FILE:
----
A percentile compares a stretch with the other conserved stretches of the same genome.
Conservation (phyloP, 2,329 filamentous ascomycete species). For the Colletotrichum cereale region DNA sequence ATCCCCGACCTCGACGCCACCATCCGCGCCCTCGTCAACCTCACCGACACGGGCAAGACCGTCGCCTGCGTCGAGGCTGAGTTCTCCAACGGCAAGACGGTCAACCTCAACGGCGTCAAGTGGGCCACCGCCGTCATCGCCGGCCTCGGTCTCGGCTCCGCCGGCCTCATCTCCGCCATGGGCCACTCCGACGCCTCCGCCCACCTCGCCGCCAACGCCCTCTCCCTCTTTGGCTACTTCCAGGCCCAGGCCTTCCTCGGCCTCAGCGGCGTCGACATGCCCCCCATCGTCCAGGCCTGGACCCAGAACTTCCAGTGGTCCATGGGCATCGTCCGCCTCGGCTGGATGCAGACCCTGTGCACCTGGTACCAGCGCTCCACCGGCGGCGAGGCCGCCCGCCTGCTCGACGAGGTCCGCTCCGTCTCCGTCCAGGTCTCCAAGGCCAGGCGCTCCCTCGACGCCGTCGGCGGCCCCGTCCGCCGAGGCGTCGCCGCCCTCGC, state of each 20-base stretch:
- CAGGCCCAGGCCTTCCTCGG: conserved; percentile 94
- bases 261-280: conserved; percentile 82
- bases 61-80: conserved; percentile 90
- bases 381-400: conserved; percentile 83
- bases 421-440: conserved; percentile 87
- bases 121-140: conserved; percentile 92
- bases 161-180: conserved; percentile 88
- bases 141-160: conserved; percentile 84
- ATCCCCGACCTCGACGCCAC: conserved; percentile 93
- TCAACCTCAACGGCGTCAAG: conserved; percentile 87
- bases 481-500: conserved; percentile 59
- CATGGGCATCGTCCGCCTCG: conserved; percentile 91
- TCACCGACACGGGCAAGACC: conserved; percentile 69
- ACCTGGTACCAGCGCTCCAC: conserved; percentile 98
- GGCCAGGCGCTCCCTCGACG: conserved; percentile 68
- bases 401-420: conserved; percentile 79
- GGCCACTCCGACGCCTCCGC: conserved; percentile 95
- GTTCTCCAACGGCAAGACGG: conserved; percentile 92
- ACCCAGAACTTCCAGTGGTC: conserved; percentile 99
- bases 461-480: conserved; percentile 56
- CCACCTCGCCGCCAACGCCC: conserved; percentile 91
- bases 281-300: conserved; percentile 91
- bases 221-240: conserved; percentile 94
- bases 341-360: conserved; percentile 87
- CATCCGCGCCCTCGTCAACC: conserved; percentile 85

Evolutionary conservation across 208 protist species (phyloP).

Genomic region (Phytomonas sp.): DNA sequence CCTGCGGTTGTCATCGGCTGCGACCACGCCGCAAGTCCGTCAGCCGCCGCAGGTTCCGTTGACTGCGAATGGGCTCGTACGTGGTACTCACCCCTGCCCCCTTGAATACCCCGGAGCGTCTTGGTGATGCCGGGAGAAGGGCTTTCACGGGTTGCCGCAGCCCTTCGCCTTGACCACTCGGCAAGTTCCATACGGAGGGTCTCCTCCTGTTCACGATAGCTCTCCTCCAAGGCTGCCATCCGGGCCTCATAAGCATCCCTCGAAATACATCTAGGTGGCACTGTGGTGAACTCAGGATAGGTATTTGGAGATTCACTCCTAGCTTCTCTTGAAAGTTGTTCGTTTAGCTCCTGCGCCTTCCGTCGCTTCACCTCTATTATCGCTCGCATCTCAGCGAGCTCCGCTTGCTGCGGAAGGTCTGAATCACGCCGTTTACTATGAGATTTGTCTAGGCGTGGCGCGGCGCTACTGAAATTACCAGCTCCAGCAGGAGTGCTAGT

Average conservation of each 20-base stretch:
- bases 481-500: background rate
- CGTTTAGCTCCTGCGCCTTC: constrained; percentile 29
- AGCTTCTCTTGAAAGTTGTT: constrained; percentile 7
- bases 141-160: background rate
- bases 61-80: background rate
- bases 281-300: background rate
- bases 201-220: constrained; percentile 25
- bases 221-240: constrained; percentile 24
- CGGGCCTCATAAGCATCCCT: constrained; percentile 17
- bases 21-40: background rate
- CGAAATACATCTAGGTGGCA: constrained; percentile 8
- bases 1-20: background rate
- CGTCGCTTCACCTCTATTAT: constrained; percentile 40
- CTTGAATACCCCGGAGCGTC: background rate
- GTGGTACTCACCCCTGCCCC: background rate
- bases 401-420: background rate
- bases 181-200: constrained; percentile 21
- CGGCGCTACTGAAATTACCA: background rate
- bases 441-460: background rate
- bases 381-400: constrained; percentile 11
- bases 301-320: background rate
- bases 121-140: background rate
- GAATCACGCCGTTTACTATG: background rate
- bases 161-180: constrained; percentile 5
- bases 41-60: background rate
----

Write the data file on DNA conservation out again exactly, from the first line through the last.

A percentile compares a stretch with the other conserved stretches of the same genome.
Conservation (phyloP, 2,329 filamentous ascomycete species). For the Colletotrichum cereale region DNA sequence ATCCCCGACCTCGACGCCACCATCCGCGCCCTCGTCAACCTCACCGACACGGGCAAGACCGTCGCCTGCGTCGAGGCTGAGTTCTCCAACGGCAAGACGGTCAACCTCAACGGCGTCAAGTGGGCCACCGCCGTCATCGCCGGCCTCGGTCTCGGCTCCGCCGGCCTCATCTCCGCCATGGGCCACTCCGACGCCTCCGCCCACCTCGCCGCCAACGCCCTCTCCCTCTTTGGCTACTTCCAGGCCCAGGCCTTCCTCGGCCTCAGCGGCGTCGACATGCCCCCCATCGTCCAGGCCTGGACCCAGAACTTCCAGTGGTCCATGGGCATCGTCCGCCTCGGCTGGATGCAGACCCTGTGCACCTGGTACCAGCGCTCCACCGGCGGCGAGGCCGCCCGCCTGCTCGACGAGGTCCGCTCCGTCTCCGTCCAGGTCTCCAAGGCCAGGCGCTCCCTCGACGCCGTCGGCGGCCCCGTCCGCCGAGGCGTCGCCGCCCTCGC, state of each 20-base stretch:
- CAGGCCCAGGCCTTCCTCGG: conserved; percentile 94
- bases 261-280: conserved; percentile 82
- bases 61-80: conserved; percentile 90
- bases 381-400: conserved; percentile 83
- bases 421-440: conserved; percentile 87
- bases 121-140: conserved; percentile 92
- bases 161-180: conserved; percentile 88
- bases 141-160: conserved; percentile 84
- ATCCCCGACCTCGACGCCAC: conserved; percentile 93
- TCAACCTCAACGGCGTCAAG: conserved; percentile 87
- bases 481-500: conserved; percentile 59
- CATGGGCATCGTCCGCCTCG: conserved; percentile 91
- TCACCGACACGGGCAAGACC: conserved; percentile 69
- ACCTGGTACCAGCGCTCCAC: conserved; percentile 98
- GGCCAGGCGCTCCCTCGACG: conserved; percentile 68
- bases 401-420: conserved; percentile 79
- GGCCACTCCGACGCCTCCGC: conserved; percentile 95
- GTTCTCCAACGGCAAGACGG: conserved; percentile 92
- ACCCAGAACTTCCAGTGGTC: conserved; percentile 99
- bases 461-480: conserved; percentile 56
- CCACCTCGCCGCCAACGCCC: conserved; percentile 91
- bases 281-300: conserved; percentile 91
- bases 221-240: conserved; percentile 94
- bases 341-360: conserved; percentile 87
- CATCCGCGCCCTCGTCAACC: conserved; percentile 85

Evolutionary conservation across 208 protist species (phyloP).

Genomic region (Phytomonas sp.): DNA sequence CCTGCGGTTGTCATCGGCTGCGACCACGCCGCAAGTCCGTCAGCCGCCGCAGGTTCCGTTGACTGCGAATGGGCTCGTACGTGGTACTCACCCCTGCCCCCTTGAATACCCCGGAGCGTCTTGGTGATGCCGGGAGAAGGGCTTTCACGGGTTGCCGCAGCCCTTCGCCTTGACCACTCGGCAAGTTCCATACGGAGGGTCTCCTCCTGTTCACGATAGCTCTCCTCCAAGGCTGCCATCCGGGCCTCATAAGCATCCCTCGAAATACATCTAGGTGGCACTGTGGTGAACTCAGGATAGGTATTTGGAGATTCACTCCTAGCTTCTCTTGAAAGTTGTTCGTTTAGCTCCTGCGCCTTCCGTCGCTTCACCTCTATTATCGCTCGCATCTCAGCGAGCTCCGCTTGCTGCGGAAGGTCTGAATCACGCCGTTTACTATGAGATTTGTCTAGGCGTGGCGCGGCGCTACTGAAATTACCAGCTCCAGCAGGAGTGCTAGT

Average conservation of each 20-base stretch:
- bases 481-500: background rate
- CGTTTAGCTCCTGCGCCTTC: constrained; percentile 29
- AGCTTCTCTTGAAAGTTGTT: constrained; percentile 7
- bases 141-160: background rate
- bases 61-80: background rate
- bases 281-300: background rate
- bases 201-220: constrained; percentile 25
- bases 221-240: constrained; percentile 24
- CGGGCCTCATAAGCATCCCT: constrained; percentile 17
- bases 21-40: background rate
- CGAAATACATCTAGGTGGCA: constrained; percentile 8
- bases 1-20: background rate
- CGTCGCTTCACCTCTATTAT: constrained; percentile 40
- CTTGAATACCCCGGAGCGTC: background rate
- GTGGTACTCACCCCTGCCCC: background rate
- bases 401-420: background rate
- bases 181-200: constrained; percentile 21
- CGGCGCTACTGAAATTACCA: background rate
- bases 441-460: background rate
- bases 381-400: constrained; percentile 11
- bases 301-320: background rate
- bases 121-140: background rate
- GAATCACGCCGTTTACTATG: background rate
- bases 161-180: constrained; percentile 5
- bases 41-60: background rate